Since each of the networks and each of the banks account for a good slice of any merchant’s business, merchants have little option but to deal with them — again, much like a cartel. So, merchants can’t put normal market pressures on the networks and the banks to lower the fees by exiting the system. And since the networks forbid merchants from charging different prices based on whether a customer uses a card or cash, consumers have no incentive to pressure the networks and banks to lower their fees by using cash instead.

This not only produces higher prices, but higher prices that are applied in particularly unfair ways. More than half of all lower and moderate-income Americans don’t carry credit or debit cards at all. Yet they pay the higher prices along with everyone else. And most middle-class Americans with credit or debit cards pay higher prices to finance rewards programs largely restricted to more affluent card users.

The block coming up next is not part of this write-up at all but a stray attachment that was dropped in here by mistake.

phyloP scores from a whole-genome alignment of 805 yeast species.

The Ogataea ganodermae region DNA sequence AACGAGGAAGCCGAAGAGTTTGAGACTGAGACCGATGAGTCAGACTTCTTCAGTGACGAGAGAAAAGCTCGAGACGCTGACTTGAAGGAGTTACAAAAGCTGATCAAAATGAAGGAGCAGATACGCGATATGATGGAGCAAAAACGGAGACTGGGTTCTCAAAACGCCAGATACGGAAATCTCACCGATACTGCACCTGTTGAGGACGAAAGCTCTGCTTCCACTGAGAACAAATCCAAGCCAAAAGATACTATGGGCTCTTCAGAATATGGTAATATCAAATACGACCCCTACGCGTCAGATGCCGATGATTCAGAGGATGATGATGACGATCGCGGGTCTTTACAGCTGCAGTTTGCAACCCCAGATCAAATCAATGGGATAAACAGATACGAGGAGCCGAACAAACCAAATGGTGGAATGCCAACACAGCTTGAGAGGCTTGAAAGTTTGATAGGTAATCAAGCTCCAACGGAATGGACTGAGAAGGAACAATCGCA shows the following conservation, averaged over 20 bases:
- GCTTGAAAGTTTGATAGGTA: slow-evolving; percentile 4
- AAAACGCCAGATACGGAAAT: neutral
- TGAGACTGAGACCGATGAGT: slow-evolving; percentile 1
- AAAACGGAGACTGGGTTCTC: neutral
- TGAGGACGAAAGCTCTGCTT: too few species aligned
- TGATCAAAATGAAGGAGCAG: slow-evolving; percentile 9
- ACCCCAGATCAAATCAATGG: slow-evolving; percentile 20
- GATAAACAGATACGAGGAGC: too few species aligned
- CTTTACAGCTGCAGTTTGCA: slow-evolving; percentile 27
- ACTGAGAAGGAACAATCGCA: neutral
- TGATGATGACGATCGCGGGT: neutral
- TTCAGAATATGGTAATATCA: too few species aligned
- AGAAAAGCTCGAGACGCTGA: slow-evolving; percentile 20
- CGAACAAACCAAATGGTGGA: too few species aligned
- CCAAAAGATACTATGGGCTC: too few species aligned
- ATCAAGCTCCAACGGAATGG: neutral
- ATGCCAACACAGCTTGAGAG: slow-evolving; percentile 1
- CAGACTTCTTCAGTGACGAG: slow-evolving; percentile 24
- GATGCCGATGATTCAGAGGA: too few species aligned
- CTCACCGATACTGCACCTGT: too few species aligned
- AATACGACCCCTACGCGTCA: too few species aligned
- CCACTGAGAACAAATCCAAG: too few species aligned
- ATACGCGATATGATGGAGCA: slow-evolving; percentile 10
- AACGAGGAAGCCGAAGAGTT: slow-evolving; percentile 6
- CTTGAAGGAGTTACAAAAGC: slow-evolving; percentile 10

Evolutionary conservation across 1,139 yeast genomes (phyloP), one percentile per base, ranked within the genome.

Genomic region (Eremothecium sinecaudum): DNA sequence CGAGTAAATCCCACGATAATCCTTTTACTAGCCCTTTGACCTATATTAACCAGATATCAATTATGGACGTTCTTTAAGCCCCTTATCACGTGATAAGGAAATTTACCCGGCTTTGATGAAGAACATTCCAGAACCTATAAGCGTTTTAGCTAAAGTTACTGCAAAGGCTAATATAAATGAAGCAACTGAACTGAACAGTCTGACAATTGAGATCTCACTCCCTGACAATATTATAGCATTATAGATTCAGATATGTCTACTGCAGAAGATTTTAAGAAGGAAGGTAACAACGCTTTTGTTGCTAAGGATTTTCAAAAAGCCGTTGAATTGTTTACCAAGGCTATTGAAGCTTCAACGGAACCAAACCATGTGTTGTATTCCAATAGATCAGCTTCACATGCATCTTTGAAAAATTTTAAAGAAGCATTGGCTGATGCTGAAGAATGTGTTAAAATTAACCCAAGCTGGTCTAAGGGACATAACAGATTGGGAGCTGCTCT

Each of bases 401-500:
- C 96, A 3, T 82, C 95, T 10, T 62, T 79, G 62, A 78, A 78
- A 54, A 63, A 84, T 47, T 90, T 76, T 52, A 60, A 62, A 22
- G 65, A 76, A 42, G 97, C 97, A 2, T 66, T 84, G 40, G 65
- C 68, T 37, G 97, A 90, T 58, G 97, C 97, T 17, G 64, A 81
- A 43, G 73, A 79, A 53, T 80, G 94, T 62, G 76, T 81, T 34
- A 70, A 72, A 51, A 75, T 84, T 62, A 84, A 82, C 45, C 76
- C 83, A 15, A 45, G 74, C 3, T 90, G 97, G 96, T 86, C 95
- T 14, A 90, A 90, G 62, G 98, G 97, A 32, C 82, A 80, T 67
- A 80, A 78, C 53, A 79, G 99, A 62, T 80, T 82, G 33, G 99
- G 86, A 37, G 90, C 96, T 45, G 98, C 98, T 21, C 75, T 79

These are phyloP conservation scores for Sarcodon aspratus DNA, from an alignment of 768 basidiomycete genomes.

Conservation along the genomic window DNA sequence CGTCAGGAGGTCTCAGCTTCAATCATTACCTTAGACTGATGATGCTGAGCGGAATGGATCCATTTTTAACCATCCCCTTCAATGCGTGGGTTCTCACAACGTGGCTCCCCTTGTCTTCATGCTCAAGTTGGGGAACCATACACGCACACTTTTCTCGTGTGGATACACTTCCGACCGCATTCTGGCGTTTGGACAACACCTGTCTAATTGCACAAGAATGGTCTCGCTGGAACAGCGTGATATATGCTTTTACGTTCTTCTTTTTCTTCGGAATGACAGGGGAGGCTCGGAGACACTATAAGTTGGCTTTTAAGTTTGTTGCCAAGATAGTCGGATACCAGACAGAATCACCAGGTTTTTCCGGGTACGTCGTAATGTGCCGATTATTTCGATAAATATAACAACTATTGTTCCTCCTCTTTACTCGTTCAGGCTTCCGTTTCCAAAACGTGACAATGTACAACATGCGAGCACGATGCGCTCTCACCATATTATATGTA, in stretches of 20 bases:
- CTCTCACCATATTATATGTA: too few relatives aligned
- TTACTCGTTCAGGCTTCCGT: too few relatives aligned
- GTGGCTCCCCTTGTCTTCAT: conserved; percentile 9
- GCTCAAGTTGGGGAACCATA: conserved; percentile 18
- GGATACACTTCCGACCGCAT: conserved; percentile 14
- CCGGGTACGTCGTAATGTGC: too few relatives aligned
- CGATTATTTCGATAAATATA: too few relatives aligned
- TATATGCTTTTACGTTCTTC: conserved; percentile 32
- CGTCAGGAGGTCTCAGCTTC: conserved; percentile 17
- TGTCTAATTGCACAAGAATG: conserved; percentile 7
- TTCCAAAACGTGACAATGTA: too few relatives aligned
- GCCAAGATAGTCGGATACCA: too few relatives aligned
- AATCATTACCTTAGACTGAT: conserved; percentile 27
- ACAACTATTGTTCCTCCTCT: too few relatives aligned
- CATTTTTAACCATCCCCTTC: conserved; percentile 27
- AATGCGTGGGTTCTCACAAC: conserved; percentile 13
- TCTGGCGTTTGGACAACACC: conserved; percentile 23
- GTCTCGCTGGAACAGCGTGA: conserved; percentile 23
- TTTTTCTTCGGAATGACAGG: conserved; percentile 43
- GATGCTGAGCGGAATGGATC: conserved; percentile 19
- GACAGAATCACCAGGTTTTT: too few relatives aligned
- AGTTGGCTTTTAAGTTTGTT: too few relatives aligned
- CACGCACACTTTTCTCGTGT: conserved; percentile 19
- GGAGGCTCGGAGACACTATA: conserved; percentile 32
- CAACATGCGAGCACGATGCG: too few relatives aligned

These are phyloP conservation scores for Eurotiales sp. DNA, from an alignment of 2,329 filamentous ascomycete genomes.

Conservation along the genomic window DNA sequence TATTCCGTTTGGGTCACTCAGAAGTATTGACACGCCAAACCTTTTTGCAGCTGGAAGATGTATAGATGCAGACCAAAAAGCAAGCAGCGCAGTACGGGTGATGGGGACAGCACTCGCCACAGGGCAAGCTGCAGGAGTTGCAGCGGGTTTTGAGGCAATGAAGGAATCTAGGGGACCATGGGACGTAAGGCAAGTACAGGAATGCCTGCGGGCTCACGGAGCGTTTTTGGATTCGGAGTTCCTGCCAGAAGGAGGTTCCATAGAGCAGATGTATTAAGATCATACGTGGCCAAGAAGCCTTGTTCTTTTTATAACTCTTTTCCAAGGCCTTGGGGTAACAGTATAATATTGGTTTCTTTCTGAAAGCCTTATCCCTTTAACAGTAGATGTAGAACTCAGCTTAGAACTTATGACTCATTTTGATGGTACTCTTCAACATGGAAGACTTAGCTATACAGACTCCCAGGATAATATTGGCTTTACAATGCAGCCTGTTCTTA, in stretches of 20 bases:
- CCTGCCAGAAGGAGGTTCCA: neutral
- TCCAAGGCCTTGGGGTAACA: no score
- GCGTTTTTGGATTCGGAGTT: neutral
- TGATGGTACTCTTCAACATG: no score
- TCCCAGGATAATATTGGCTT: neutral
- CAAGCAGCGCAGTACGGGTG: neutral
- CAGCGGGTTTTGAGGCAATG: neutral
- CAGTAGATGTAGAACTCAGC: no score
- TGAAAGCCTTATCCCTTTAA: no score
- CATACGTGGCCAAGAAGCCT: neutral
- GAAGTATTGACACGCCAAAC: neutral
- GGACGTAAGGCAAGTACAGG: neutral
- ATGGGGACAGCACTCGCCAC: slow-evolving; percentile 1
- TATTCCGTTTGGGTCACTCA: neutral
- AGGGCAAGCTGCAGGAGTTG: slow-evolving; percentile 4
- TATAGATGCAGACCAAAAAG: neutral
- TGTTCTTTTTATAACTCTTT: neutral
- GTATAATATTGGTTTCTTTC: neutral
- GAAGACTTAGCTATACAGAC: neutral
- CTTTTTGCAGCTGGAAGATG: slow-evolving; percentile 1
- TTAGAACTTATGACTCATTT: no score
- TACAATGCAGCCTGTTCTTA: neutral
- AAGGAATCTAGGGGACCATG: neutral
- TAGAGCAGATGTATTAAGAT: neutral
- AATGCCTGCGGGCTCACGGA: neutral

So, last year, Congress gave the Federal Reserve authority to set rules for the swipe fees on debit card transactions. When Australia did much the same to cover both credit and debit cards, swipe fees there fell to 0.50 percent — and the system continued to work fine. The new rules are nearly ready to be issued here, and that’s what the banks and credit card networks are working so hard to stop.